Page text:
With all apologies to the Vancouver Canucks, actually, no, no one should ever apologize to the Canucks for anything. They know what they are and what they’ve done. While they may be on top of the Pacific Division, the other teams in that division are still going to measure themselves against the Vegas Golden Knights. They hold the hardware, they’ve been the main obstacle for most of their existence, and that’s just how this works.
Especially the Edmonton Oilers, who watched maybe their best chance at a Cup since 2006 get vaporized by the Knights last year in the second round. EdMo held leads in both Game 5 and Game 6 against Vegas last spring, and dropped both to lose the series. They haven’t really gotten over it.
Which gave a regular-season game in February Tuesday night, normally the absolute nadir of the hockey season doldrums, a little more spice. What gave it the level of spice that makes celebrities cry on Hot Ones is that the Oilers were carrying a 16-game win-streak into it, and going for a tie of the record of 17. With an already playoff-proofed rivalry installed, Tuesday night’s encounter was about as much of a can’t-miss-TV as hockey can get in the dead of winter.
Sadly for the Oilers, it went just about how last spring did:
The stats will say that the Oilers played pretty well. They outshot the Knights on their own patch. They had more attempts and chances at even strength, even when adjusted for the score and venue. And heavily so. But all that and three bucks gets you on the bus when you don’t get two points. And the Knights won’t care about the details when they won exactly how they win when the games matter most.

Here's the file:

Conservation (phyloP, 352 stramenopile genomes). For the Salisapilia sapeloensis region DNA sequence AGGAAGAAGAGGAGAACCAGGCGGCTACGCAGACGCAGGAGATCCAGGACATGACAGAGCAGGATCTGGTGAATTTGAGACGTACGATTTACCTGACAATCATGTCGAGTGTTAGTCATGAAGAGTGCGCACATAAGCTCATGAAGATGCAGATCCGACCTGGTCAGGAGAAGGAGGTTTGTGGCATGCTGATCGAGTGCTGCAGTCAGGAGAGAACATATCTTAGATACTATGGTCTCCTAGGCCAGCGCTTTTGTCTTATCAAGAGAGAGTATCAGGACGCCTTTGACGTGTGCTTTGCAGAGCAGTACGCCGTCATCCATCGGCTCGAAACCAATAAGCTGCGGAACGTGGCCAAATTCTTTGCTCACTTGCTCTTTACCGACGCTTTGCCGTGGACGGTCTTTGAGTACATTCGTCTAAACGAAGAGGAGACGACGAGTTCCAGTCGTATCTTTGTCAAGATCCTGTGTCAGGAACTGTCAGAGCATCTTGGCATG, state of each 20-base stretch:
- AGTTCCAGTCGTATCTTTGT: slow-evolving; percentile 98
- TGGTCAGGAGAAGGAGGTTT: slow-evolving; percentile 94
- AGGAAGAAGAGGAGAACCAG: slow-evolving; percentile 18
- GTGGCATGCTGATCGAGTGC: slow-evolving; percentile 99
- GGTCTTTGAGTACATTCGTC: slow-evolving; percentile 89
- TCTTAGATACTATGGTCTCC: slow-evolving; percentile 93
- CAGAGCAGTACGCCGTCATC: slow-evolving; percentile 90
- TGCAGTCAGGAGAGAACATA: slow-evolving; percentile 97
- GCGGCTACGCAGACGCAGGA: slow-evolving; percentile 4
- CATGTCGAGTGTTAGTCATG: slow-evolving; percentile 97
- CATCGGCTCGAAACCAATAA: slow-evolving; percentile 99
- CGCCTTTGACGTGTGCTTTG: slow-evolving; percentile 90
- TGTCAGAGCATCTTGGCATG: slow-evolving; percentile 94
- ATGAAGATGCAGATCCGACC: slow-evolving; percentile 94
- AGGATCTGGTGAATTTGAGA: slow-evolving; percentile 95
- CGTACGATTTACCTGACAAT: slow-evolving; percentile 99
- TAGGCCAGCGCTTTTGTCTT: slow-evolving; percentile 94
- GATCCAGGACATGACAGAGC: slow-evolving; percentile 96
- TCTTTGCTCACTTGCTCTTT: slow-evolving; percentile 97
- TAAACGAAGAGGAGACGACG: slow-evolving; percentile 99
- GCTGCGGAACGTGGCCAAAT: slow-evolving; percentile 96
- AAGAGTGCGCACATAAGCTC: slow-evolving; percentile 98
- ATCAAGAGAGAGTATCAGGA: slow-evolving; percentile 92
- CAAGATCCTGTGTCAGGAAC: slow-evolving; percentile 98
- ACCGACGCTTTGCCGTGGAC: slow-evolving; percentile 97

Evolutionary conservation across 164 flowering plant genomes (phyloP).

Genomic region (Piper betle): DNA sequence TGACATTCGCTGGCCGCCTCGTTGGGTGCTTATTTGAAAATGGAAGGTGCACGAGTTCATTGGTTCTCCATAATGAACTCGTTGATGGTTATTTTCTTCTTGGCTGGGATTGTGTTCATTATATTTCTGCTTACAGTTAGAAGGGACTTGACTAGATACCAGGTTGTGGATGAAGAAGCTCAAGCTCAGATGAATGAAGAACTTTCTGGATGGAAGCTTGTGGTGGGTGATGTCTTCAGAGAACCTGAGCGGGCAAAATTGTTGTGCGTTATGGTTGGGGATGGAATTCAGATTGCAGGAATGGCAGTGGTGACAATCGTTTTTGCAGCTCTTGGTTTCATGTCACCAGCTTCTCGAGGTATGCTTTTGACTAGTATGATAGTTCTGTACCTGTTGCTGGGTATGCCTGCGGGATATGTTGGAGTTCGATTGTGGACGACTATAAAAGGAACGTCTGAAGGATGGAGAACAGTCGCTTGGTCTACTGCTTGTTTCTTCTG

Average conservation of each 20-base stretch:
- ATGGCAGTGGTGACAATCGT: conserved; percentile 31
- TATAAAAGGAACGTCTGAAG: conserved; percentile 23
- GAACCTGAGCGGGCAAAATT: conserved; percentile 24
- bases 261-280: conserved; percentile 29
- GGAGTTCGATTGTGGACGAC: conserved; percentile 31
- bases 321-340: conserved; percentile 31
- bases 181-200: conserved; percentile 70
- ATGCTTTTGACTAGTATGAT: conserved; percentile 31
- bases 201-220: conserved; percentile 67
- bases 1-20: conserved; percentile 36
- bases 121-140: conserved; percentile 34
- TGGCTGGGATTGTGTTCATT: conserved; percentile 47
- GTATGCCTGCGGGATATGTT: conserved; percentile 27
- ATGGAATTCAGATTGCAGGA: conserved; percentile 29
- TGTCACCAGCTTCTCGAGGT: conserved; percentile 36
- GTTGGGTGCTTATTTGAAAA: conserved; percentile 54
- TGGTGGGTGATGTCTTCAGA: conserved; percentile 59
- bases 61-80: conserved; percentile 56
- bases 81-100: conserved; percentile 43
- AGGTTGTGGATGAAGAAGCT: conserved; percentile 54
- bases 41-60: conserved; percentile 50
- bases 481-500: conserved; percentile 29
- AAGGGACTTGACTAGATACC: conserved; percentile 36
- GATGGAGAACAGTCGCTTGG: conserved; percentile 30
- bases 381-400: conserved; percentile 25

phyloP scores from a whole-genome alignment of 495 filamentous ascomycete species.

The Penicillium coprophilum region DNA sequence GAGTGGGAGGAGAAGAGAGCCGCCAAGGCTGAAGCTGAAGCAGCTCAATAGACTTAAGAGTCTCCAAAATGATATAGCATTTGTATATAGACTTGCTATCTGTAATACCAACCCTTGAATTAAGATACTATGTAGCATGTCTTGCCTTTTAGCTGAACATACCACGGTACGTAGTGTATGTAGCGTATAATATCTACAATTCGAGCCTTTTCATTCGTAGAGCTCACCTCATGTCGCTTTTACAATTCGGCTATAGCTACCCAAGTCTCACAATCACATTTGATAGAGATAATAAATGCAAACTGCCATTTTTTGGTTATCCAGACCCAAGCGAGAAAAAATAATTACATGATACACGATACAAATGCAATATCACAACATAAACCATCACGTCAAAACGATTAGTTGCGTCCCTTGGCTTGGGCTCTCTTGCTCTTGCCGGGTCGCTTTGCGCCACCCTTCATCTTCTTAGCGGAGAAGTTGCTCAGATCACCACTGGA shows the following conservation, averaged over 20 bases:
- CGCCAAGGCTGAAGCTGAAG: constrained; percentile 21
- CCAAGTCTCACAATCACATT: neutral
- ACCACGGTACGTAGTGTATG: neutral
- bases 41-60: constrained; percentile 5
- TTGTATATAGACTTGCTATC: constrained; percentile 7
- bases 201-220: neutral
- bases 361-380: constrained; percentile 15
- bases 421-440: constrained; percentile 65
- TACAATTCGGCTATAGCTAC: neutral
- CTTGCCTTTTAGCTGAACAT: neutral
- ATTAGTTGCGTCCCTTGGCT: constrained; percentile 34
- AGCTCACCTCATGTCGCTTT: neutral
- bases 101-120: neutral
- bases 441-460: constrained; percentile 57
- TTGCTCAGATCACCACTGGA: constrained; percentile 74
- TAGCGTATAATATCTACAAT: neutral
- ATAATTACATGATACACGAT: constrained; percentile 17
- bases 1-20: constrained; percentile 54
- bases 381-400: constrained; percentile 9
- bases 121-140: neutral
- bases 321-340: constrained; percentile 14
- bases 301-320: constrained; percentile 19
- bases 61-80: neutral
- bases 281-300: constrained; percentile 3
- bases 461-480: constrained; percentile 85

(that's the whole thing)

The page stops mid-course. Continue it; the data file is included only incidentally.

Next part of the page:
The Oilers lost Tuesday night because the Knights were able to shrink the ice, especially after they took the lead a minute and a half into the third period. The Oilers can kill you from multiple spots when they get room to run. The Knights were happy to let them get over their blue line, but then they consistently faced a wall of three, some five feet inside the Vegas zone with the other two forwards crashing in hard from behind to take away time to make plays or passes. It looked like this a lot of the time:
Above this, the Knights ran essentially a tight 1-1-3 trap for most of the third, shuttling any Oilers puck carrier to one side and denying them the runway they require to attack. A team can’t stand up McDavid and Draisaitl right at their line, because any slip is going to mean death. But do so just inside the zone and there isn’t that room behind before they’re just shunted into the corner and behind the net. The Oilers are a decent forechecking team, but they still heavily lean on carrying the puck in far more than they want to dump it in. And dumping it in against the Knights is usually a road to ending up with nothing but a handful of yourself.
Even while trailing for almost all the third, the Oilers produced only 0.59 xG at even strength, after 0.85 in the 1st and 1.21 in the second. When they needed a goal most they were farthest from it.
What will further grate the Oilers more is that the Knights’ winning goal came off their own forecheck, with Darnell Nurse getting horsed in the corner by bottom-six winger Paul Cotter:
When observers worry that Nurse never took the leap he seemed destined for, this is the kind of thing they mean.
Why that will touch a special nerve in Edmonton is this is what playoff hockey tends to look like. There will be large swaths of games where the Oilers can’t turn it into a 4×100, especially should they see Vegas in Round 1, which is how it’s lining up. They’ll have to fight for space and outwork the Knights in the corners in both zones to open up things. And even though they did it OK Tuesday night, it wasn’t enough, especially when Aiden Hill played as well in the Vegas net as he did. The Oilers can’t count on Stuart Skinner out-dueling Hill over six or seven games. The 18 skaters will have to do it. And in a game with some history riding on it, and with more than a modicum of emotion on it too, they didn’t.
The Oilers will be stewing on that one until April.
Original source here
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